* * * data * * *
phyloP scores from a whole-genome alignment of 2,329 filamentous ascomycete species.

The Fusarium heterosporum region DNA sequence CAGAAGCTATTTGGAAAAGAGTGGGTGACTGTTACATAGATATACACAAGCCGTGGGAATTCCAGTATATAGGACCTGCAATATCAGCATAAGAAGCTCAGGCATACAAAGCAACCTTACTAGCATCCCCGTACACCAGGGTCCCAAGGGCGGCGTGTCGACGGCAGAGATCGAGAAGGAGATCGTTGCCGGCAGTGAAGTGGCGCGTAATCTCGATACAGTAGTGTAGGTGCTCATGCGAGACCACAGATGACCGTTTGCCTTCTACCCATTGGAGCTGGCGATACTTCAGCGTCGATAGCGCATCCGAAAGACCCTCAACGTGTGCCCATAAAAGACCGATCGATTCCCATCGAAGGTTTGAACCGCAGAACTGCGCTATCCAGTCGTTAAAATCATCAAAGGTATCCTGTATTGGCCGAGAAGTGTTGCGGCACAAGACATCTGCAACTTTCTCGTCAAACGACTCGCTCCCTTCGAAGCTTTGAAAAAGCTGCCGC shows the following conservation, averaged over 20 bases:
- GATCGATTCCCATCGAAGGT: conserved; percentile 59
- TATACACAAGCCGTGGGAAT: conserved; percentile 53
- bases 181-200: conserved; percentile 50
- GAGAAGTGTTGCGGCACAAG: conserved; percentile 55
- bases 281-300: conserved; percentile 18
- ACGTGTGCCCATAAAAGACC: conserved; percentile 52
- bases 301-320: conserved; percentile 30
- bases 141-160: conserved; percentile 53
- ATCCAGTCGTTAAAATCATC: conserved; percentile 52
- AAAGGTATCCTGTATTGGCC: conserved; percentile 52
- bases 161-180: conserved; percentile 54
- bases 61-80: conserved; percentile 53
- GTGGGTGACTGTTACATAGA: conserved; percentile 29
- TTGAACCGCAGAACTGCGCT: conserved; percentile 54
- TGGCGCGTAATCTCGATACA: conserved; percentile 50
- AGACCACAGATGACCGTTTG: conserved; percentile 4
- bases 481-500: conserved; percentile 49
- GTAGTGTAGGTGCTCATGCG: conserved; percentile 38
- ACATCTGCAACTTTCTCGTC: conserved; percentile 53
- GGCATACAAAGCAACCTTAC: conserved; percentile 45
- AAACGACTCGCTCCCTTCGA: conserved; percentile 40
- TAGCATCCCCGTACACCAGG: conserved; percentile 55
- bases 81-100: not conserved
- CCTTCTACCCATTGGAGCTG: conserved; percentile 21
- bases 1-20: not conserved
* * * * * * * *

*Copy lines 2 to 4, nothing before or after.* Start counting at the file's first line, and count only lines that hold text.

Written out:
The Fusarium heterosporum region DNA sequence CAGAAGCTATTTGGAAAAGAGTGGGTGACTGTTACATAGATATACACAAGCCGTGGGAATTCCAGTATATAGGACCTGCAATATCAGCATAAGAAGCTCAGGCATACAAAGCAACCTTACTAGCATCCCCGTACACCAGGGTCCCAAGGGCGGCGTGTCGACGGCAGAGATCGAGAAGGAGATCGTTGCCGGCAGTGAAGTGGCGCGTAATCTCGATACAGTAGTGTAGGTGCTCATGCGAGACCACAGATGACCGTTTGCCTTCTACCCATTGGAGCTGGCGATACTTCAGCGTCGATAGCGCATCCGAAAGACCCTCAACGTGTGCCCATAAAAGACCGATCGATTCCCATCGAAGGTTTGAACCGCAGAACTGCGCTATCCAGTCGTTAAAATCATCAAAGGTATCCTGTATTGGCCGAGAAGTGTTGCGGCACAAGACATCTGCAACTTTCTCGTCAAACGACTCGCTCCCTTCGAAGCTTTGAAAAAGCTGCCGC shows the following conservation, averaged over 20 bases:
- GATCGATTCCCATCGAAGGT: conserved; percentile 59
- TATACACAAGCCGTGGGAAT: conserved; percentile 53